Characteristics of Negotiable CDs
l
Large denomination time deposit, less than six month's
maturity.
•
•
l
Negotiable - may be sold and traded before maturity.
•
•
l
minimum is ______ days
most are less than _________
Primary market - denominations of at least $100,000.
Secondary market - $1 million or more.
Issued at face value with coupon rate.
•
Interest computed on a 360 day year.
•
Rate negotiated between buyer and seller.
•
Rates higher than on T-Bills
o
higher credit risk, lower marketability and higher taxability.
Copyright 2014 Diane Scott Docking
38
Copyright 2014 Diane Scott Docking
39
Example 5-9 in text: Negotiable Certificates of Deposit
Q1: A bank has issued a 6-month (182 day), $1 million NCD
with a 0.72% annual interest rate. How much will the NCD
holder receive at maturity?
A:

 n
FV  Face   Face  i  
 360


,

where n  days to maturity

 182  
FV  $ 1, 000 , 000   $ 1, 000 , 000  0 . 0072  

360



 $ 1, 000 , 000  3 , 640

 $ 1, 003 , 640
Copyright 2014 Diane Scott Docking
40
Example 5-9 in text: Negotiable Certificates of Deposit
Q2: Immediately after the CD is issued, the secondary market
price falls to $999,651. What is the new yield on the CD?
A:  =
360 
 
−1 =
360 1,003,640
182 999,651
− 1 = 0.7893%
Copyright 2014 Diane Scott Docking
41
Example 5-9 in text: Negotiable Certificates of Deposit
Q3: After the price drop, what is the EAR on the NCD?
A:
EAR  i eff

 ibey  

 1  

365
n




 . 007893
 1  
 365 182


 

365
n
1
365
182
 1  0 . 7909 %
Copyright 2014 Diane Scott Docking
42
Negotiable CD Rates
(M&E, 7ed., Ch. 11)
43
Copyright 2014 Diane Scott Docking
Comparing Money Market Securities : A comparison of rates
Copyright 2014 Diane Scott Docking
44
Bankers' Acceptances
1.
Time draft
1.
2.
2.
3.
4.
5.
Drafts are drawn on and/or accepted by commercial
bank.
Direct liability of bank.
Mostly relate to international trade.
Secondary market - dealer market.
Discounted in market to reflect yield.
Standard maturities of 30, 60, 90 days –270 days max.
Copyright 2014 Diane Scott Docking
45
Exhibit: Bankers Acceptance (see chart next page)
1)
2)
3)
4)
5)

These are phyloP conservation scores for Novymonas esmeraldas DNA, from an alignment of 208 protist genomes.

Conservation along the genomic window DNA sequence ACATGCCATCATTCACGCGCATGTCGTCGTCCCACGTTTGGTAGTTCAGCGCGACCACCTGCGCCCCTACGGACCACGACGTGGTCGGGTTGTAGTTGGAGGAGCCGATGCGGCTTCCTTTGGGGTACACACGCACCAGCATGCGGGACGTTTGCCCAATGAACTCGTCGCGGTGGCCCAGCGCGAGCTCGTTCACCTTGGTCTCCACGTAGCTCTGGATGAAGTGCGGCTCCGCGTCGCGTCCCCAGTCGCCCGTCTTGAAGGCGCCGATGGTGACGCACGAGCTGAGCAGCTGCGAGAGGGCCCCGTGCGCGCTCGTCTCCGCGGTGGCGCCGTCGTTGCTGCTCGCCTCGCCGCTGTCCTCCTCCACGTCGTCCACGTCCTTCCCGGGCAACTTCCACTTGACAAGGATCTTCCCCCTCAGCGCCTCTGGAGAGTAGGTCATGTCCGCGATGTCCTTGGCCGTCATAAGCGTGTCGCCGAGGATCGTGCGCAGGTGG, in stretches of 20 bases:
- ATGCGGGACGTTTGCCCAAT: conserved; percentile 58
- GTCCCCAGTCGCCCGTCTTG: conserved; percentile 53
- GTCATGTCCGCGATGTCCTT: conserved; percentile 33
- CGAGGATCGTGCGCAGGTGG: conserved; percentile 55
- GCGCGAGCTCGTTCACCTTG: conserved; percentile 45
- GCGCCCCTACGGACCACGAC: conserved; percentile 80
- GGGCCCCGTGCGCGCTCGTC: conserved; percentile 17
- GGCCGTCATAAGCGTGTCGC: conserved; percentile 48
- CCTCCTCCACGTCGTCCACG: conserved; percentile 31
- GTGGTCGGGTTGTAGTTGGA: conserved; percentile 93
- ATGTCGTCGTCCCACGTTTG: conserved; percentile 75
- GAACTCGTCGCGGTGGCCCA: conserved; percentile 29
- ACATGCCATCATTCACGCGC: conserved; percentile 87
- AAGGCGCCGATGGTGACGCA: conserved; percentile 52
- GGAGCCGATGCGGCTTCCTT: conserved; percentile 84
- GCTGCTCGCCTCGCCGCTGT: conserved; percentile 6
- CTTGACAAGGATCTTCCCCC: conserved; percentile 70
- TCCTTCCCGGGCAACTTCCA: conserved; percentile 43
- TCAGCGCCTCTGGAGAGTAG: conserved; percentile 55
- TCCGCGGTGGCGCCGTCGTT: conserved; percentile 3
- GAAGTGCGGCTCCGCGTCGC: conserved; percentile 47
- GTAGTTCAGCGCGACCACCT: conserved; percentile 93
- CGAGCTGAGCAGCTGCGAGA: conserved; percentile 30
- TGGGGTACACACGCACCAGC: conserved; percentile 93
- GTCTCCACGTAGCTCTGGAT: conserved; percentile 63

6)
7)
8)
9)
10)
11)
Importer (U.S.) places P.O. for goods.
Exporter (Japan) demands payment before shipment. So, Importer asks
American Bank to issue a Letter of Credit.
American Bank presents LOC to Japanese Bank.
Japanese Bank notifies Exporter that they have a LOC and okay to ship.
Exporter ships goods.
Exporter sends shipping documents and Time Draft (like an invoice) to
Japanese Bank.
Japanese Bank sends shipping documents and Time Draft to American Bank.
American Bank “stamps” Draft as “accepted” and a BA is created. American
Bank will pay owner of BA (i.e. the Draft) so many $ in n-days.
American Bank returns BA to Japanese Bank who gives it to Exporter.
Exporter can sell BA at its current discounted PV or hold it until maturity.
At maturity of BA, Importer pays American Bank, who pays holder of BA.
Copyright 2014 Diane Scott Docking
46
Exhibit: (Bankers Acceptance)
Purchase Order
5
Shipment of Goods
11 AB pays holder
of B/A at maturity
8
B/A created
American Bank
(Importer’s Bank)
3
B/A sent to Exporter who keeps or sells it
4
6
10
L/C
7 Shipping Documents & Time Draft
Draft Accepted (B/ACreated)
9
Copyright 2014 Diane Scott
Docking
Shipping Documents & Time Draft
2
L/C Notification
Exporter
L/C (Letter of Credit) Application
Importer
1
B/A sent to Japanese Bank
Japanese Bank
(Exporter’s Bank)
47
Banker’s Acceptance
4
8
Copyright 2014 Diane Scott Docking
Eurodollars

Deposits of U.S. dollars in banks located
outside the U.S.
l
London interbank bid rate (LIBID)
•
l
London interbank offer rate (LIBOR)
•



The rate paid by banks buying funds
The rate offered for sale of the funds (rate paid on ED)
Time deposits with fixed maturities
Largest short term security market in the
world
No reserve requirements at banks outside U.S.
Copyright 2014 Diane Scott Docking
49
Comparing Money Market Securities: Money Market Securities
and Their Depth
Copyright 2014 Diane Scott Docking
50